- Most levels are fun to play
- Each assistant character offers something different
- Mechanics offer no sense of flow
- Limits the controls at the expense of the experience
- Unfairly difficult
- Nowhere near as fun to play as it should be
- Review Price: £40.00
Available May 4 on Nintendo Switch
Nintendo’s move to re-release Wii U games on the Switch has given a second wind to the unsung heroes that didn’t get the love and attention they deserved first time round. With classics such as Hyrule Warriors, Bayonetta and even Captain Toad coming to the console, players will get to see how the company’s misstep still gave birth to some beautiful games.
Unfortunately, Donkey Kong Country: Tropical Freeze has hitched a ride on this wagon, despite not being particularly great upon first launch, four years ago.
There isn’t much new in the Nintendo Switch version of Tropical Freeze. Updated visuals look a little sharper, plus two-player is available thanks to the Joy-Con. An all-new ‘Funky Kong’ difficulty setting grants more hearts and infinite air underwater, as well as the option to skip a stage if it proves too difficult.
Buy Donkey Kong Country: Tropical Freeze from Amazon
Unfortunately, players must choose their difficulty at the start of the game, and this can’t be changed, meaning if you reach a point of never-ending fury – which is likely – then you can’t decide to try out the more forgiving mode after the event.
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This makes it feel rather pointless. Essentially, you’re forced to either commit to having your hand held throughout, which only serves to simplify the whole game, or suffer through its most frustrating levels and mechanics because of a choice you made before experiencing a single level.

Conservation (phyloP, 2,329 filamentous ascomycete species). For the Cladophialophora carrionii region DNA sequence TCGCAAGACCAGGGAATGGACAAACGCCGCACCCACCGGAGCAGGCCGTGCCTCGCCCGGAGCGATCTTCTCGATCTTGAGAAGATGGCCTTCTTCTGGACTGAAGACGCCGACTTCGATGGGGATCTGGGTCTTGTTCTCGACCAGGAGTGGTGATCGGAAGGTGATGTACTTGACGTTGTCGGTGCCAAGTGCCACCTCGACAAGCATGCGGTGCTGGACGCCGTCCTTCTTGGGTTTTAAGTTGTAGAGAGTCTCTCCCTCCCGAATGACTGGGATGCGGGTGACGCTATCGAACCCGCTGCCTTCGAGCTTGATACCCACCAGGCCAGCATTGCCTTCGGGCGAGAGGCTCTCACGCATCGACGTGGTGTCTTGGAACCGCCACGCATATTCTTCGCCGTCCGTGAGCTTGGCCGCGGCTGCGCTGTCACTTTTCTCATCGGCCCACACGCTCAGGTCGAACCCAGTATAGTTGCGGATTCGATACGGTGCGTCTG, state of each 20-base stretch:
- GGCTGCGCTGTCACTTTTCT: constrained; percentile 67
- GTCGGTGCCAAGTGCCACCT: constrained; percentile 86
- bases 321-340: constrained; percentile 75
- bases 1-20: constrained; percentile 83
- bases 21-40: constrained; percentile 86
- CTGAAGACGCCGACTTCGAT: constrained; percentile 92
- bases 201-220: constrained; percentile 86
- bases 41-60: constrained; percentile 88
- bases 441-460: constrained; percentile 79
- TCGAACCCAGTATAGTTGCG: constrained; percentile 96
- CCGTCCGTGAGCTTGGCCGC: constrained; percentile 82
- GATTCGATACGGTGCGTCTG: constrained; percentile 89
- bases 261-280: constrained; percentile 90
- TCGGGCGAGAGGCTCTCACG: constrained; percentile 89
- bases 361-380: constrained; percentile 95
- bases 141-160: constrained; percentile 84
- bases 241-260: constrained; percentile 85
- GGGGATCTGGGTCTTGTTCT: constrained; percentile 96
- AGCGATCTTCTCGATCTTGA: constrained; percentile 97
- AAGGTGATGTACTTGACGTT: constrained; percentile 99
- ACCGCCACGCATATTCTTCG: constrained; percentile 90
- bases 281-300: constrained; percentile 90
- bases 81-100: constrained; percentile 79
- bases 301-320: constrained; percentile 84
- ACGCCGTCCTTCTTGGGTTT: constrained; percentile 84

Outside of this, Donkey Kong Country: Tropical Freeze is very much as it was in 2014. The game remains a disjointed, frustrating, and often unfairly difficult 2D platformer that too often resorts to trial and error. Sadly, it fails to capture the magic of other titles of the same genre, and certainly fails to live up to the standard of other Nintendo exclusives.
Tropical Freeze’s biggest sin is inconsistency. When everything clicks it can feel great, with a solid sense of movement through its nicely presented levels. But too often it’s stunted by its own control scheme and bizarre mechanics, which deliberately hinder Donkey Kong’s movement and offer none of the flow you experience in New Super Mario Bros, or even more challenging experiences such as Super Meat Boy.